Eventually, they will pick up on what I’m doing, and we make a list of abstract words. Then I give each table-group a word and challenge them to come up with a concrete description that shows us that abstract word. They get 1-2 minutes, and then we share out as I write the concrete details on the board. We discuss the difference in how an author can create emotion.

Next, I ask students to pay attention to the concrete details in the book they are reading, and I give them each a sticky note. “As you read today find at least one sentence where the author does something really clever with concrete details and/or figurative language,” I say.

Students read for 15 minutes, pen in hand, paying particular attention to the author’s craft. When time is up, I ask students to share their sentence in small groups and to analyze the effectiveness of the author’s word choice.

AllieTate“Think about what he’s trying to do there. Why did he mention the color of the sweater, or the smell of the breeze?” If they feel like the author’s accomplished creating emotion, they put the sticky on the board (or as in the photo here –poster).

Students need to not only recognize the details and know that they create some kind of imagery, they need to think about how effective the word choice is for what the author is doing at that moment in the story. If I can get them to start thinking about this, I can get them to begin making purposeful choices in their own writing.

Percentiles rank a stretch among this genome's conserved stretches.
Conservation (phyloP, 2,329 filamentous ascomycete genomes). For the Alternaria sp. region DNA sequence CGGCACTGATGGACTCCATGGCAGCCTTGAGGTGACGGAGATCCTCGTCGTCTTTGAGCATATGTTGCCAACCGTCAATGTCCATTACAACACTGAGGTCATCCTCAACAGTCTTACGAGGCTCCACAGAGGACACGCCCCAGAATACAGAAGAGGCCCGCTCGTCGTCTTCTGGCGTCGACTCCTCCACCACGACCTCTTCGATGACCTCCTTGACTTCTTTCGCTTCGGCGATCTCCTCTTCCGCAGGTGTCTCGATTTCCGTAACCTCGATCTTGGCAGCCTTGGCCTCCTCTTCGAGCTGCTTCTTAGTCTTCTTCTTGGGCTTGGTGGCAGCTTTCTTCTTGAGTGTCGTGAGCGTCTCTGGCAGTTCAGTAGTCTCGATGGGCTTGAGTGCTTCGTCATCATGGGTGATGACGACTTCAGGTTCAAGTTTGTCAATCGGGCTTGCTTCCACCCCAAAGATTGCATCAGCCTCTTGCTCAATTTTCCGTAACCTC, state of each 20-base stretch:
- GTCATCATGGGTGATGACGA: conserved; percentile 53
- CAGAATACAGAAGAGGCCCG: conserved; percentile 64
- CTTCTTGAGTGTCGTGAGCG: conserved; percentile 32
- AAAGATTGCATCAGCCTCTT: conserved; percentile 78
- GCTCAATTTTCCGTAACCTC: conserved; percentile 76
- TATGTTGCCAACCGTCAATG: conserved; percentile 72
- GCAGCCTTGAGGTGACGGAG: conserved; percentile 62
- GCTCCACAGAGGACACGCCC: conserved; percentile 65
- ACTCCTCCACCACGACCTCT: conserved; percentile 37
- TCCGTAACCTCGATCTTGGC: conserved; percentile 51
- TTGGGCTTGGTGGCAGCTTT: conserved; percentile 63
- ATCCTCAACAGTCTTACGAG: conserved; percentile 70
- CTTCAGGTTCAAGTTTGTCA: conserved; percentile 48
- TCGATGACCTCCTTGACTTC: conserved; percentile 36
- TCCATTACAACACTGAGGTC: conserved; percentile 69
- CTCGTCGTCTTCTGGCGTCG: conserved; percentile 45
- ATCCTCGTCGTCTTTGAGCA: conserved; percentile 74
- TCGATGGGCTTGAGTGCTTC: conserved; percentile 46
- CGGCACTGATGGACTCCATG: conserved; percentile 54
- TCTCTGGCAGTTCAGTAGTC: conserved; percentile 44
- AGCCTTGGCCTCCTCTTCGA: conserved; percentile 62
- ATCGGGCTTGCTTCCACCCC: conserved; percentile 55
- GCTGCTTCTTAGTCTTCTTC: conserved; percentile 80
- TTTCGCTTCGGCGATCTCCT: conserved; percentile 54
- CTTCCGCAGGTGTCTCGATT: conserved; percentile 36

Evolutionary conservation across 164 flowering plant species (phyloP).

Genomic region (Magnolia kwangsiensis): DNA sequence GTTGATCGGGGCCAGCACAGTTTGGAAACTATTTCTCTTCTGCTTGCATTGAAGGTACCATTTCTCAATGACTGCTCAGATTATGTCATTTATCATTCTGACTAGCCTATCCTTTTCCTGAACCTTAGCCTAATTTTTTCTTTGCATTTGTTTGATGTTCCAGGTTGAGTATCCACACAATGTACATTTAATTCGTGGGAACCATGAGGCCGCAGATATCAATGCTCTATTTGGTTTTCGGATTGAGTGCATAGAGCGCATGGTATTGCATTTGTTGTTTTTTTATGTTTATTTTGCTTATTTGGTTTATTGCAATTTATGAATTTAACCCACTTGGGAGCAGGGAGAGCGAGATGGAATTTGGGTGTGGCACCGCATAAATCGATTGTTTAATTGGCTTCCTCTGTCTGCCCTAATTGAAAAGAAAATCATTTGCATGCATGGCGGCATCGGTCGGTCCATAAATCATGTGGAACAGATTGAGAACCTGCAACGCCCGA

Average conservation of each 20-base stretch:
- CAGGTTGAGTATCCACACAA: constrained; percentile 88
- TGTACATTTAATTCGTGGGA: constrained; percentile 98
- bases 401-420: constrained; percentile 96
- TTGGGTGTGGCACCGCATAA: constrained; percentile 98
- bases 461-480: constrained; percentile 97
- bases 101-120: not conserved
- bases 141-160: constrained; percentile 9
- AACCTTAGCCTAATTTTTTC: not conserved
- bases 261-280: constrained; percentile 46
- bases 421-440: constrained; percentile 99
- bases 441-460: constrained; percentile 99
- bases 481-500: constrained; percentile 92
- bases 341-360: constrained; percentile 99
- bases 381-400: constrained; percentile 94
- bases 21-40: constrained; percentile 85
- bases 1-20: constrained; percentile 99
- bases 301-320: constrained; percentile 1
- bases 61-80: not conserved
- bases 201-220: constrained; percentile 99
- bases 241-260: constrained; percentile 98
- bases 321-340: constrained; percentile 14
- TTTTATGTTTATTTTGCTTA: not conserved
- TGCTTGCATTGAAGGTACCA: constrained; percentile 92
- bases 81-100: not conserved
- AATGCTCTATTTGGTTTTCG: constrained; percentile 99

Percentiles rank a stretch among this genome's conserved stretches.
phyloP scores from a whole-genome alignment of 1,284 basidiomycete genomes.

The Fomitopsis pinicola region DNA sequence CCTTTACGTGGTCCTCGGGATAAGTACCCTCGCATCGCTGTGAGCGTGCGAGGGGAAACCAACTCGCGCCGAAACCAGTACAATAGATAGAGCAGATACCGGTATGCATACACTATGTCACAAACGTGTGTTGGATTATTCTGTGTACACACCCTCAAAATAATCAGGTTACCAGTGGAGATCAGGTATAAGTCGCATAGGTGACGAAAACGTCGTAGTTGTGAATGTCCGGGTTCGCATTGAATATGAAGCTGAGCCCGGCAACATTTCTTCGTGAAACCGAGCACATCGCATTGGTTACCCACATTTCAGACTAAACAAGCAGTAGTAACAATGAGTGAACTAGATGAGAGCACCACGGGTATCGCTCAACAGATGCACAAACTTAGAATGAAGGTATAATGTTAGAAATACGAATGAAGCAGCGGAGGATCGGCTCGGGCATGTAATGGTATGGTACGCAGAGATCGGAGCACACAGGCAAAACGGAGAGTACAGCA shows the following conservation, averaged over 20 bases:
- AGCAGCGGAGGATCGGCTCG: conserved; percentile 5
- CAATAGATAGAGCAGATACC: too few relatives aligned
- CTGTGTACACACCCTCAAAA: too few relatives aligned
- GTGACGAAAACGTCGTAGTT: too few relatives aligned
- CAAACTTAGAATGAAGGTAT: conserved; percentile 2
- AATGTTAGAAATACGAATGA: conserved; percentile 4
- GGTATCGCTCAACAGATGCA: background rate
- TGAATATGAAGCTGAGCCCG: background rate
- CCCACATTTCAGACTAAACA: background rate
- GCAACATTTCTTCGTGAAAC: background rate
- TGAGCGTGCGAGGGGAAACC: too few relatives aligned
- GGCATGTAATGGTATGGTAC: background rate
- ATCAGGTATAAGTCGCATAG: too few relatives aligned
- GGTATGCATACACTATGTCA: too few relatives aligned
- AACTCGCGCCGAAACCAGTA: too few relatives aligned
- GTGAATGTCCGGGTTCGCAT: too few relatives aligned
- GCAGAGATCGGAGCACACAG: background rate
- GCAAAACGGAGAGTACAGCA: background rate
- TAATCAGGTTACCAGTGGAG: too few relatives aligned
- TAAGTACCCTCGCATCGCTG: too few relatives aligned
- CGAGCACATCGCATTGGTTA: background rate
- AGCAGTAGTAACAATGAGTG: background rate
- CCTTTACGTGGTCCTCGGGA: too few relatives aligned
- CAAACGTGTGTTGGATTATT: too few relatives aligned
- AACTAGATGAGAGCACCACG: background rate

Next, I ask students to search their own writing for concrete details that create images and to add a lot more. “Where can you add a phrase or line similar to what you found in the book you are reading? Is there somewhere you can add color or shape or texture?”

And we revise.

Follow-Up — When students immediately apply learning we’ve practiced using their personal reading materials, they begin to see the connections between becoming active readers and purposeful writers. This is the kind of lesson I do again and again with a different literary or grammar skills students to master. Next up:  subordinating conjunctions.

A few lines from students’ published narratives:

“Each body turned to watch as the green army, blurry, entered the gate. The ground only knew sadness and the sky transformed into a dark night, roaming like a lion.” –Tha Sung